Pennsylvania Schools Report Decrease in Bullying Behaviors
PITTSBURGH, Nov. 17 According to "Bullying Prevention: A Statewide Collaborative That Works," a report released by the Highmark Foundation today, incidences of bullying in Pennsylvania schools have decreased. The analysis demonstrates that after only three or more months of schools' implementation of the Olweus Bullying Prevention Program, bullying decreased by 14 percent among elementary students and 25 percent among high school students. After six or more months of implementation, 14 percent of middle school students said that they would try to help another student who was bullied.
"This report evaluated more children in Pennsylvania to determine the effects of a collaborative, statewide bullying prevention initiative than any other previous attempt in the U.S.," said Dr. Matthew Masiello, director of the Center for Health Promotion and Disease Prevention at Windber Research Institute and lead researcher on behalf of the Highmark Foundation. "More than 56,000 students and 2,400 teachers from 107 Pennsylvania schools participated in a survey to assess changes in school climate, perceptions of teacher effectiveness when responding to bullying incidents and degree of bullying behaviors among students."
The study was conducted by the Highmark Foundation to assess the impact made by its Highmark Healthy High 5 initiative, a five year, $100 million children's health promotion program that focuses on issues that are critical to the lifelong wellness of children and adolescents, including bullying prevention.
"During the past three years, Highmark Healthy High 5 has provided more than 200 schools throughout the state with the tools and resources to implement the Olweus Bullying Prevention Program through the Highmark Healthy High 5 HALT! and PA CARES programs," said Yvonne Cook, president of the Highmark Foundation. "The data from this analysis indicates that we are beginning to see progress and make positive changes in the way our schools are responding to the issue of bullying."
In September, the foundation shared preliminary results of the report that indicated significant decreases in reports of elementary and middle school students being bullied. The full analysis includes statistics based on research conducted at the high school level. Until now, high school students have been a population that was never evaluated in terms of bullying prevention efforts.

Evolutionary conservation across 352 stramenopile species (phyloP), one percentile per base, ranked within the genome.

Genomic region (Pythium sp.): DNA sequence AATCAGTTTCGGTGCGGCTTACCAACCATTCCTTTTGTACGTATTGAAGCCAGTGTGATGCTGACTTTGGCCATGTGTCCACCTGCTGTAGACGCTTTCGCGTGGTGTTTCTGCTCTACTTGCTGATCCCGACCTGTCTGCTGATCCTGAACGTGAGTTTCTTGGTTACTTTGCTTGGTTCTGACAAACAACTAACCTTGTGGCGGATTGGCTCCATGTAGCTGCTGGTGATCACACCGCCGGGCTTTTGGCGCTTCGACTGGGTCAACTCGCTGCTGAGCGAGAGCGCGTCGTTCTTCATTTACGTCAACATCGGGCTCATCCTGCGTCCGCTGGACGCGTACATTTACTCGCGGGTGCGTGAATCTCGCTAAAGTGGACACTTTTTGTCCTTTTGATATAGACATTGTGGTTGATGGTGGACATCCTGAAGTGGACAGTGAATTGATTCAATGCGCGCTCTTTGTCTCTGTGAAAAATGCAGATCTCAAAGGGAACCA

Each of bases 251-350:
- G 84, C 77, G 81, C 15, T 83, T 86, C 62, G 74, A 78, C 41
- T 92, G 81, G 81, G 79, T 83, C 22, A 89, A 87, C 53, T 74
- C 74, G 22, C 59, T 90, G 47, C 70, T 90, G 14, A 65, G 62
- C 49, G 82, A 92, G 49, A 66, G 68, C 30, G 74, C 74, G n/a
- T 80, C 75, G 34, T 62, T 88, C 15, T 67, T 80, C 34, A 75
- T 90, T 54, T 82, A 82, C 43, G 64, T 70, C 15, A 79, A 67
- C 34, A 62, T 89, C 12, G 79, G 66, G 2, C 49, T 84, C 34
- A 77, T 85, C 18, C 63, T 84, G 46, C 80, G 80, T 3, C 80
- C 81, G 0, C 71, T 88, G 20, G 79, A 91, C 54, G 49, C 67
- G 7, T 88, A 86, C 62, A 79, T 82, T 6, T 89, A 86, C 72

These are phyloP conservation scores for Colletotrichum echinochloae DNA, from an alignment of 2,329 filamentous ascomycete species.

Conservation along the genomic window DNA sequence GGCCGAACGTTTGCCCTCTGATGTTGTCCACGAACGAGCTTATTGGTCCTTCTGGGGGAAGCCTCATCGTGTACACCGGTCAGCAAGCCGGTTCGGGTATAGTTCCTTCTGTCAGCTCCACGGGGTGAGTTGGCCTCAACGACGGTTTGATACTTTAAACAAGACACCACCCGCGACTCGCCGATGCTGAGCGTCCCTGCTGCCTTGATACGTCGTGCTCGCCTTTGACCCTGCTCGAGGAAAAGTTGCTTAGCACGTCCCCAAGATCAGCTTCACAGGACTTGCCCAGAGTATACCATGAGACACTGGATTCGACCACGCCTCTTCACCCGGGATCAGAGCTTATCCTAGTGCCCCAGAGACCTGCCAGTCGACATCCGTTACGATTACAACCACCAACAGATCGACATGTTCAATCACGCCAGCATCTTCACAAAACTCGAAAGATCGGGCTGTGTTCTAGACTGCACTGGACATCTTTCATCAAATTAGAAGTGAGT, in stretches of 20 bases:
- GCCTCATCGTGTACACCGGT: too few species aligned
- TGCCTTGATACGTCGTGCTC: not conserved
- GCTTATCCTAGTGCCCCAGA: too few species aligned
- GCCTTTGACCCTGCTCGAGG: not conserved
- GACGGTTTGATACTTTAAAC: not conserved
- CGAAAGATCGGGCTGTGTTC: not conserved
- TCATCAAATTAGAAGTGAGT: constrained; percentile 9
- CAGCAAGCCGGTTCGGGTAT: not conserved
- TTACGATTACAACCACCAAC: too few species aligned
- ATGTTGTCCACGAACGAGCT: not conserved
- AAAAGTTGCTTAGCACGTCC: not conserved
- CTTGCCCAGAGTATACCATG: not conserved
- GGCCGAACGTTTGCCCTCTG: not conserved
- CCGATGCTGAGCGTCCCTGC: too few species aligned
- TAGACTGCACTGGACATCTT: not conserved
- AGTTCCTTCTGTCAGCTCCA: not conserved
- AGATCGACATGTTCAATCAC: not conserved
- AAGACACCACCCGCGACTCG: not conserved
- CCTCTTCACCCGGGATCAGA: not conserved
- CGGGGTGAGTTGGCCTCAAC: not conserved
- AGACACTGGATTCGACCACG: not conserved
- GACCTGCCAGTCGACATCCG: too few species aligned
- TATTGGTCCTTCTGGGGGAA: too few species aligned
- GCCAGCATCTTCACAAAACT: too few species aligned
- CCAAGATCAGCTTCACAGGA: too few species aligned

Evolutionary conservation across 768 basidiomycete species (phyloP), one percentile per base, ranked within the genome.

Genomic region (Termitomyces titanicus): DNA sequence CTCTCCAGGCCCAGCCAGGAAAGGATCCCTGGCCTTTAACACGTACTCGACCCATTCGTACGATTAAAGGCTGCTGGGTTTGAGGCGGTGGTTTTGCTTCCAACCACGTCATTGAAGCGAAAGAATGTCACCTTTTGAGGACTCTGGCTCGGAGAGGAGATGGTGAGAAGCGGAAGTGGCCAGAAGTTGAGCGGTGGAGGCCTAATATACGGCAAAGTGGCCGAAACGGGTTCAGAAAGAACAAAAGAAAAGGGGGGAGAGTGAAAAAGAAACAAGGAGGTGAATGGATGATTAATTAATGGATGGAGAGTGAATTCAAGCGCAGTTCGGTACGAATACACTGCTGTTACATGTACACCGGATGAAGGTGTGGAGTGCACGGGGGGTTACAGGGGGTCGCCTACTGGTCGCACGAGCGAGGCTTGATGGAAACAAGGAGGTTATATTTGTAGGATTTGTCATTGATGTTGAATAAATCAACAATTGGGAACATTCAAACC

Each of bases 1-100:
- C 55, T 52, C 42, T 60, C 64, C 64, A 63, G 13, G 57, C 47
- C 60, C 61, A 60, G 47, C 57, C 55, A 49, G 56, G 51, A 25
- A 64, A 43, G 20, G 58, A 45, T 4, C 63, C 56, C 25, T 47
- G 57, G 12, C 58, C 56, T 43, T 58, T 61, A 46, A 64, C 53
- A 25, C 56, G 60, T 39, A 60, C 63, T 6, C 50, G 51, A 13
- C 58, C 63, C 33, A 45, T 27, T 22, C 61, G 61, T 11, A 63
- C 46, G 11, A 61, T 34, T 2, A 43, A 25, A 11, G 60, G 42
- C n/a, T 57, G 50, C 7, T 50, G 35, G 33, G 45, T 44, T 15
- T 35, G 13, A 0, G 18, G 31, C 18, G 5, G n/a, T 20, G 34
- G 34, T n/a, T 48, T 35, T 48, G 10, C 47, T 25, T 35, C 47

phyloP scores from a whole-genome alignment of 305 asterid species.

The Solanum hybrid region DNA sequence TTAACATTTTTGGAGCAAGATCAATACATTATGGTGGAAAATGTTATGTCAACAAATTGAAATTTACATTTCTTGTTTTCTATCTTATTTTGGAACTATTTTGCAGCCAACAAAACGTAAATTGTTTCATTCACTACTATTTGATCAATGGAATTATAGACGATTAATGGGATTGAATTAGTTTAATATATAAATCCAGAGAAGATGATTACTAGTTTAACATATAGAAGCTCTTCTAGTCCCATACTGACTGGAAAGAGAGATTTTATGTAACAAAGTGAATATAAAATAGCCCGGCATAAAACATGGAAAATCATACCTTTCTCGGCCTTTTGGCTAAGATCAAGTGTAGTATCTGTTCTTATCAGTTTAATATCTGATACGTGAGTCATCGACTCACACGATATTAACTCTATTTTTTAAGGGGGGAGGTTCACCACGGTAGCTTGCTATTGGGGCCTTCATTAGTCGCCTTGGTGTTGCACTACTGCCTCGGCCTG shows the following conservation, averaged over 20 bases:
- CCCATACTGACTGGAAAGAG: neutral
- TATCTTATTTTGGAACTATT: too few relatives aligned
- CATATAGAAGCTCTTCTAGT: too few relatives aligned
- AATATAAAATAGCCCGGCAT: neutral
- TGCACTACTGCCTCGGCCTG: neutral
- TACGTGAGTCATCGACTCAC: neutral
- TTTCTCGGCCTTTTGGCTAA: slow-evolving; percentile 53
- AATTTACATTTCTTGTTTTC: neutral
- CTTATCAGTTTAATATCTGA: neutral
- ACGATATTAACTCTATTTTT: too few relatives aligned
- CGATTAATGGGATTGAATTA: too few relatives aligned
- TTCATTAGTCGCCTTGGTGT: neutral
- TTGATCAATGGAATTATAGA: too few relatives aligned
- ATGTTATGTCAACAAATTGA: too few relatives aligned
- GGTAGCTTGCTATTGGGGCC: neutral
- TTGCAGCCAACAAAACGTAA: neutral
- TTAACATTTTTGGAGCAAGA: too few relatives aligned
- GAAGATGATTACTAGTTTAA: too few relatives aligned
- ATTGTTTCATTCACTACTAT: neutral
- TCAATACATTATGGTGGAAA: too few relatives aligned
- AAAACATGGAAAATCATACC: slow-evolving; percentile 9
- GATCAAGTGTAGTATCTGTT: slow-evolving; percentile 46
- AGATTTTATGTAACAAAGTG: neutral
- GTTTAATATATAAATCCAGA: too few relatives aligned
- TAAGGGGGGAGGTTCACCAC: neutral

High school students reported a 16 percent decrease in reports of being bullied and a 39 percent decrease in bullying others after 12 months of participating in a bullying prevention program. These students also had increased perceptions that adults at school were actively working to address the issue of bullying.
The study was the primary topic of discussion this morning at the International Bullying Prevention Association Conference, which is being held today and tomorrow at the Omni William Penn hotel in downtown Pittsburgh. More than 650 school personnel, policymakers, researchers, community leaders and parents have gathered to discuss best practices for creating safe learning and neighborhood environments free of bullying.
To view the complete report and its results, visit www.highmarkhealthyhigh5.org.
About the Olweus Bullying Prevention Program
The Olweus Bullying Prevention Program (OBPP) is the most widely accepted and internationally recognized health promotion program designed to improve peer relations and make schools safer, more positive places for students to learn and develop. The OBPP is a long-term, systemwide program that involves components at four levels: school, individual, classroom and community. The OBPP has been implemented in more than a dozen countries around the world and in thousands of United States schools. For more information about the Olweus Bullying Prevention Program, visit www.olweus.org.
About the Highmark Foundation
The Highmark Foundation, created in 2000 as an affiliate of Highmark Inc., is a charitable organization and a private foundation that supports initiatives and programs aimed at improving community health. The foundation's mission is to improve the health, well-being and quality of life for individuals who reside in the Pennsylvania communities served by Highmark Inc. The foundation awards two types of grants: Highmark Healthy High 5, which includes a focus on the health and well-being of children in the areas of physical activity, nutrition, self-esteem, bullying and grieving; and its traditional four areas of general health focus, which include chronic disease, communicable disease, family health and service delivery systems. Where possible, the foundation looks to support evidence-based programs that impact multiple counties and work collaboratively to leverage additional funding to achieve replicable models. For more information about the Highmark Foundation, visit www.highmark.com.
SOURCE Highmark Foundation
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